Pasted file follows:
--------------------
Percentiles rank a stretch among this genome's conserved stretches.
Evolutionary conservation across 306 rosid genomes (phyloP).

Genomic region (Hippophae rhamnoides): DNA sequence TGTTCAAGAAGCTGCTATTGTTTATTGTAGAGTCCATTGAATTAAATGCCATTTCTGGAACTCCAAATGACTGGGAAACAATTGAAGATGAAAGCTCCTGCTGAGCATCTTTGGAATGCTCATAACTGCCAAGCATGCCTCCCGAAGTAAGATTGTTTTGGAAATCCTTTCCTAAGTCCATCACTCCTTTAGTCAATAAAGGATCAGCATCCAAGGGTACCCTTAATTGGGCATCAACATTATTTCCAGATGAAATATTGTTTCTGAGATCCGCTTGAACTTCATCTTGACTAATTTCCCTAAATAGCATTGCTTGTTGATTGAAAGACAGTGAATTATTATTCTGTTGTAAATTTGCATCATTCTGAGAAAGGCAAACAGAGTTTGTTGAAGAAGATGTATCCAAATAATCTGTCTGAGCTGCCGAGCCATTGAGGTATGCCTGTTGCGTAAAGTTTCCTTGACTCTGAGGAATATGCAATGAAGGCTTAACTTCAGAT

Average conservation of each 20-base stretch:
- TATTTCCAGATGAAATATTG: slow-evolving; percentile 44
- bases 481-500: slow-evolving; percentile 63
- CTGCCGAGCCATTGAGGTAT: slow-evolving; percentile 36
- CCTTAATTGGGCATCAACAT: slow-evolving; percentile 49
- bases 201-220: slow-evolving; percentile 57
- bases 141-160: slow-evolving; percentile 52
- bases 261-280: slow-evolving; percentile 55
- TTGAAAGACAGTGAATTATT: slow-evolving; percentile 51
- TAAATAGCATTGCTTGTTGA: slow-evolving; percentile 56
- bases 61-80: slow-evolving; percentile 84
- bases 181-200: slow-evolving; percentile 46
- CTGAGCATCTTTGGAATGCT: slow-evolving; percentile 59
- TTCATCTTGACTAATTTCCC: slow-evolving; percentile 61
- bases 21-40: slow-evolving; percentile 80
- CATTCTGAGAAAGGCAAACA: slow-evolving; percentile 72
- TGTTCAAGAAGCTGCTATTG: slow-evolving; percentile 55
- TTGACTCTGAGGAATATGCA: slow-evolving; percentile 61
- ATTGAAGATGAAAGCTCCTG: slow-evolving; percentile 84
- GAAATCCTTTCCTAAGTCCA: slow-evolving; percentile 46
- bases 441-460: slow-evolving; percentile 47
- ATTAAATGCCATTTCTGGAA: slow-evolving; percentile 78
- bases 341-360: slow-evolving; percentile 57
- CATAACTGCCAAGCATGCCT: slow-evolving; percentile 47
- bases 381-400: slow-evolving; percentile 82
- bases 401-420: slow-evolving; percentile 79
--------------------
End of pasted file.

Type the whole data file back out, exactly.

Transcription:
Percentiles rank a stretch among this genome's conserved stretches.
Evolutionary conservation across 306 rosid genomes (phyloP).

Genomic region (Hippophae rhamnoides): DNA sequence TGTTCAAGAAGCTGCTATTGTTTATTGTAGAGTCCATTGAATTAAATGCCATTTCTGGAACTCCAAATGACTGGGAAACAATTGAAGATGAAAGCTCCTGCTGAGCATCTTTGGAATGCTCATAACTGCCAAGCATGCCTCCCGAAGTAAGATTGTTTTGGAAATCCTTTCCTAAGTCCATCACTCCTTTAGTCAATAAAGGATCAGCATCCAAGGGTACCCTTAATTGGGCATCAACATTATTTCCAGATGAAATATTGTTTCTGAGATCCGCTTGAACTTCATCTTGACTAATTTCCCTAAATAGCATTGCTTGTTGATTGAAAGACAGTGAATTATTATTCTGTTGTAAATTTGCATCATTCTGAGAAAGGCAAACAGAGTTTGTTGAAGAAGATGTATCCAAATAATCTGTCTGAGCTGCCGAGCCATTGAGGTATGCCTGTTGCGTAAAGTTTCCTTGACTCTGAGGAATATGCAATGAAGGCTTAACTTCAGAT

Average conservation of each 20-base stretch:
- TATTTCCAGATGAAATATTG: slow-evolving; percentile 44
- bases 481-500: slow-evolving; percentile 63
- CTGCCGAGCCATTGAGGTAT: slow-evolving; percentile 36
- CCTTAATTGGGCATCAACAT: slow-evolving; percentile 49
- bases 201-220: slow-evolving; percentile 57
- bases 141-160: slow-evolving; percentile 52
- bases 261-280: slow-evolving; percentile 55
- TTGAAAGACAGTGAATTATT: slow-evolving; percentile 51
- TAAATAGCATTGCTTGTTGA: slow-evolving; percentile 56
- bases 61-80: slow-evolving; percentile 84
- bases 181-200: slow-evolving; percentile 46
- CTGAGCATCTTTGGAATGCT: slow-evolving; percentile 59
- TTCATCTTGACTAATTTCCC: slow-evolving; percentile 61
- bases 21-40: slow-evolving; percentile 80
- CATTCTGAGAAAGGCAAACA: slow-evolving; percentile 72
- TGTTCAAGAAGCTGCTATTG: slow-evolving; percentile 55
- TTGACTCTGAGGAATATGCA: slow-evolving; percentile 61
- ATTGAAGATGAAAGCTCCTG: slow-evolving; percentile 84
- GAAATCCTTTCCTAAGTCCA: slow-evolving; percentile 46
- bases 441-460: slow-evolving; percentile 47
- ATTAAATGCCATTTCTGGAA: slow-evolving; percentile 78
- bases 341-360: slow-evolving; percentile 57
- CATAACTGCCAAGCATGCCT: slow-evolving; percentile 47
- bases 381-400: slow-evolving; percentile 82
- bases 401-420: slow-evolving; percentile 79